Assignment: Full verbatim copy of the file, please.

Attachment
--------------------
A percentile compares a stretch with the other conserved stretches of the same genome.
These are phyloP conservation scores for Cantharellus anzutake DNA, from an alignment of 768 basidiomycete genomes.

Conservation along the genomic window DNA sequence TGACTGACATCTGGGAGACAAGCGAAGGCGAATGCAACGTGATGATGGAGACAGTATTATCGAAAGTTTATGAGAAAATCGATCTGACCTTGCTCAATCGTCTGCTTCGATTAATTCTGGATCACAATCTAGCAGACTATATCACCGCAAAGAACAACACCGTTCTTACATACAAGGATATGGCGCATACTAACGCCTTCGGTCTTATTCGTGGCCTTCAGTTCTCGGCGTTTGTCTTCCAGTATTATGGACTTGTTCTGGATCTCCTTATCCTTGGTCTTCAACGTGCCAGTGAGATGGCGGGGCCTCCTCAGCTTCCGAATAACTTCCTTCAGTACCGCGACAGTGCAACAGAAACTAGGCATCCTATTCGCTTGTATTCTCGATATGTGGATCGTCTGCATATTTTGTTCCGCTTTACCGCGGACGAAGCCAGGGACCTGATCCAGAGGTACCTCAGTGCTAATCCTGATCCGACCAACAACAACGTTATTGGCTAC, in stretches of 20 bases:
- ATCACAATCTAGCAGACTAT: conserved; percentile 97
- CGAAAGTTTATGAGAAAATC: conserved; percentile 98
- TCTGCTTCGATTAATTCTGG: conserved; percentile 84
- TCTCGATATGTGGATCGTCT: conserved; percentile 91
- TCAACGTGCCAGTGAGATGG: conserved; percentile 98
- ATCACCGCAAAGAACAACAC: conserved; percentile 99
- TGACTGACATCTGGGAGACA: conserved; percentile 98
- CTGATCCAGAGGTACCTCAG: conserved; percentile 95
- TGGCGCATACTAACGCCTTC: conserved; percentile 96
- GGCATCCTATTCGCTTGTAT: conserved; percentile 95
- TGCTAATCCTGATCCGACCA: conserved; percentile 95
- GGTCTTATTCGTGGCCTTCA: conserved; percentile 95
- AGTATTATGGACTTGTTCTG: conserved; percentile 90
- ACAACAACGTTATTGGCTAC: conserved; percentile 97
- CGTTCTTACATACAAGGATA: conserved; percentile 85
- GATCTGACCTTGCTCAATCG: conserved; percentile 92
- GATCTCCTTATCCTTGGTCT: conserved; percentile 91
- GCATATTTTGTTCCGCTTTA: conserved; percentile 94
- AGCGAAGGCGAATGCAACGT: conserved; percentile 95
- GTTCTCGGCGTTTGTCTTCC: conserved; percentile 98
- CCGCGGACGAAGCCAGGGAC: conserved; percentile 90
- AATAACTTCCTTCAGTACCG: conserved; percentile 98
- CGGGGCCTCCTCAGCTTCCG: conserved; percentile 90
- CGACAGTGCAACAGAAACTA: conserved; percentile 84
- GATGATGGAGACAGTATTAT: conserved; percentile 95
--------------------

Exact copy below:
A percentile compares a stretch with the other conserved stretches of the same genome.
These are phyloP conservation scores for Cantharellus anzutake DNA, from an alignment of 768 basidiomycete genomes.

Conservation along the genomic window DNA sequence TGACTGACATCTGGGAGACAAGCGAAGGCGAATGCAACGTGATGATGGAGACAGTATTATCGAAAGTTTATGAGAAAATCGATCTGACCTTGCTCAATCGTCTGCTTCGATTAATTCTGGATCACAATCTAGCAGACTATATCACCGCAAAGAACAACACCGTTCTTACATACAAGGATATGGCGCATACTAACGCCTTCGGTCTTATTCGTGGCCTTCAGTTCTCGGCGTTTGTCTTCCAGTATTATGGACTTGTTCTGGATCTCCTTATCCTTGGTCTTCAACGTGCCAGTGAGATGGCGGGGCCTCCTCAGCTTCCGAATAACTTCCTTCAGTACCGCGACAGTGCAACAGAAACTAGGCATCCTATTCGCTTGTATTCTCGATATGTGGATCGTCTGCATATTTTGTTCCGCTTTACCGCGGACGAAGCCAGGGACCTGATCCAGAGGTACCTCAGTGCTAATCCTGATCCGACCAACAACAACGTTATTGGCTAC, in stretches of 20 bases:
- ATCACAATCTAGCAGACTAT: conserved; percentile 97
- CGAAAGTTTATGAGAAAATC: conserved; percentile 98
- TCTGCTTCGATTAATTCTGG: conserved; percentile 84
- TCTCGATATGTGGATCGTCT: conserved; percentile 91
- TCAACGTGCCAGTGAGATGG: conserved; percentile 98
- ATCACCGCAAAGAACAACAC: conserved; percentile 99
- TGACTGACATCTGGGAGACA: conserved; percentile 98
- CTGATCCAGAGGTACCTCAG: conserved; percentile 95
- TGGCGCATACTAACGCCTTC: conserved; percentile 96
- GGCATCCTATTCGCTTGTAT: conserved; percentile 95
- TGCTAATCCTGATCCGACCA: conserved; percentile 95
- GGTCTTATTCGTGGCCTTCA: conserved; percentile 95
- AGTATTATGGACTTGTTCTG: conserved; percentile 90
- ACAACAACGTTATTGGCTAC: conserved; percentile 97
- CGTTCTTACATACAAGGATA: conserved; percentile 85
- GATCTGACCTTGCTCAATCG: conserved; percentile 92
- GATCTCCTTATCCTTGGTCT: conserved; percentile 91
- GCATATTTTGTTCCGCTTTA: conserved; percentile 94
- AGCGAAGGCGAATGCAACGT: conserved; percentile 95
- GTTCTCGGCGTTTGTCTTCC: conserved; percentile 98
- CCGCGGACGAAGCCAGGGAC: conserved; percentile 90
- AATAACTTCCTTCAGTACCG: conserved; percentile 98
- CGGGGCCTCCTCAGCTTCCG: conserved; percentile 90
- CGACAGTGCAACAGAAACTA: conserved; percentile 84
- GATGATGGAGACAGTATTAT: conserved; percentile 95